His mind quickly raced to Thanksgiving’s passed.  Did it matter if it was fun?  It was part of Thanksgiving.  As much a part of the holiday as turkey, or football, or leaves.  It was tradition.   Did it really matter if it was fun?  It was the Thanksgiving day parade!

Looking at his daughter he tried to assess the best way to approach it.  Listening to the two broadcasters talking about the lineup for the day’s events, he realized it wasn’t going to be easy.

“Come here, Gracie,” he said, pulling her up into his lap.  “You don’t remember watching this last Thanksgiving?”

She shook her head.

“Okay, well…a parade is a bunch of people that get together on floats and they dress them up with neat stuff and they go down the street and…”

He could tell he had already lost her.

“Um…” He kept thinking, trying to figure out how to explain it and then finally it came.  A wide smile of satisfaction came across his face.

“I know, Gracie.  A parade is just like a cartoon.  It has silly things in it and lots of colors and different characters.  Sometimes it even has music or songs.  But only it’s a cartoon that has real people in it.”

She looked at the screen and then back to him.  “Will you watch it with me?”

He gave her a nice, big hug.  “I certainly will.”

On The Line (Sentence to Story #15)

The man paid the taxi driver, closed the door behind him, and walked directly into the incoming traffic.

“What do you want me to do now?” the man yelled into his cell phone, holding up the briefcase in his free hand to try and slow the oncoming cars.  Brakes squealed and drivers cursed out of their windows while the man stood in the middle of the road.

“Nothing,” came the reply on the phone.  “You will stand there and make sure everyone sees you.  Open the briefcase.”

“What?” the man yelled, horns honking and commotion building all around him.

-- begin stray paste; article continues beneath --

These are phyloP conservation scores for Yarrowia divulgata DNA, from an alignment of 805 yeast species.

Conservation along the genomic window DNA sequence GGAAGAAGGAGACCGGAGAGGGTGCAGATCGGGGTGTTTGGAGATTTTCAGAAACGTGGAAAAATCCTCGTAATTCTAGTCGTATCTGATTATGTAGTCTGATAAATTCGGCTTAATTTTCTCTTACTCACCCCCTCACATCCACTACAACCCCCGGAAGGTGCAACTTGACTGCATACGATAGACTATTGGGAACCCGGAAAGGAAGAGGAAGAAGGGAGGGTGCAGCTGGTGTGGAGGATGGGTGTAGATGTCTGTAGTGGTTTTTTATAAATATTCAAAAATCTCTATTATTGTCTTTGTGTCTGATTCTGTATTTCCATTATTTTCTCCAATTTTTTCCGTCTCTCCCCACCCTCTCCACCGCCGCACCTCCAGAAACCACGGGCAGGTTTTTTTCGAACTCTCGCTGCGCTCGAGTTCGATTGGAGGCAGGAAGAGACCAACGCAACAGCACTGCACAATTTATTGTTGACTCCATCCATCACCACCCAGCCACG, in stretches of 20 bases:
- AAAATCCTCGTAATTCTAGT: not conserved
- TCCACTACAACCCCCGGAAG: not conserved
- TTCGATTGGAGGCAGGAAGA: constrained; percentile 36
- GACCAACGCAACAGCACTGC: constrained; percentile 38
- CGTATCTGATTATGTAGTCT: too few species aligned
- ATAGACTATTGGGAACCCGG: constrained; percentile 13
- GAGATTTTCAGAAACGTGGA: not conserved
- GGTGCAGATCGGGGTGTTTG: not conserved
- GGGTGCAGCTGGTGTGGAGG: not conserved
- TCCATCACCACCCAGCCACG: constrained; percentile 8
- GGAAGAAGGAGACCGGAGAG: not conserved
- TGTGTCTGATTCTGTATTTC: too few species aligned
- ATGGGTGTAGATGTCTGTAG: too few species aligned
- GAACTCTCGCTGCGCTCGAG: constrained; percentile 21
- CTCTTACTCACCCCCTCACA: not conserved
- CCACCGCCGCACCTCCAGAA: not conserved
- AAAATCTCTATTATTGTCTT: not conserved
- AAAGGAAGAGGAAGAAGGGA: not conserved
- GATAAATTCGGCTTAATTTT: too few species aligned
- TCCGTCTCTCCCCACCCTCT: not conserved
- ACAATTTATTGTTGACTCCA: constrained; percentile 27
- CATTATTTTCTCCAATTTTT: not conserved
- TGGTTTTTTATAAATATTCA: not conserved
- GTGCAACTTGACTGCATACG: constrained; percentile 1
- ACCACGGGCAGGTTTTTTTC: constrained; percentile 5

“Open the briefcase. Inside there is a gun.  Put it to your head and pretend like you are going to shoot yourself.  Do not let anybody near you until I tell you to?”

The man in the street reached down to open the briefcase, sweat dripping from his forehead.  Then he paused.  “What are you going to do with…I need to know that my wife is safe?”

There was silence for a few seconds.

“Jake…Jake,” came a female voice on the phone.  “Oh, please, God, Jake, come and get me, please don’t let me…”



The original voice on the phone came back on.  “Your wife is fine.  If you do what we ask, we will not harm her.  We only need you to make a scene for a short while in that area and we will be done with our business. Time is running thin, though.  Take out the gun and put it to your head, now.”

Jake fell to his knees and fumbled with the briefcase until it opened.  The crowd had grown larger around him.  He looked up and saw the frustration and confusion on their faces.  Then he heard sirens.

He pulled the gun out and the crowd started to scatter, screaming as they ran.  He didn’t say anything, only put it to his head.  A couple of cop cars squeezed through on the side of traffic, stopped, and the doors opened with officers ready.

“Sir, drop your gun and get down on the ground, now!”

“You stay right where you are,” the voice on the phone commanded.

Jake looked at the officers and shook his head.  “I can’t go anywhere.”

Hard to Digest (Sentence to Story #14)

“You ate how many hot dogs?”

Jeannie answered, “Twelve.”

The boys sitting around her at the lunch table stared with a mixture of disbelief and awe.

“There’s no way,” Brady said, looking Jeannie up and down.  “You couldn’t hold down that many hot dogs.”  Monty and Pete shook their heads in agreement.  Brady started again, “There is no way you ate twelve, real size, on the bun, hot dogs in…”

“I’m telling you,” Jeannie interrupted, eyes wide open to drive home the point, “I ate twelve, real size, on the bun, in front of people, hot dogs in five minutes.”

Week after week, lunch break upon lunch break, all Jeannie had heard about was how many mayonnaise packets Monty had downed or how many goldfish crackers Pete had crammed in his mouth.  Boys and their stupid dares.

“Prove it!” Brady said, folding his arms.  The other two smirked, assuming victory.

Jeannie smiled and pulled out her phone.  She took her time, letting the boys wonder for a few seconds.

“Just in case you needed more proof,” she said, turning the phone around.  The boys clamored for it.

“No way?!” Monty screamed.

“Well get out of way, lard butt, and let me see,” Pete said, trying to push his way in.  Brady stood next to them, peering over their shoulder.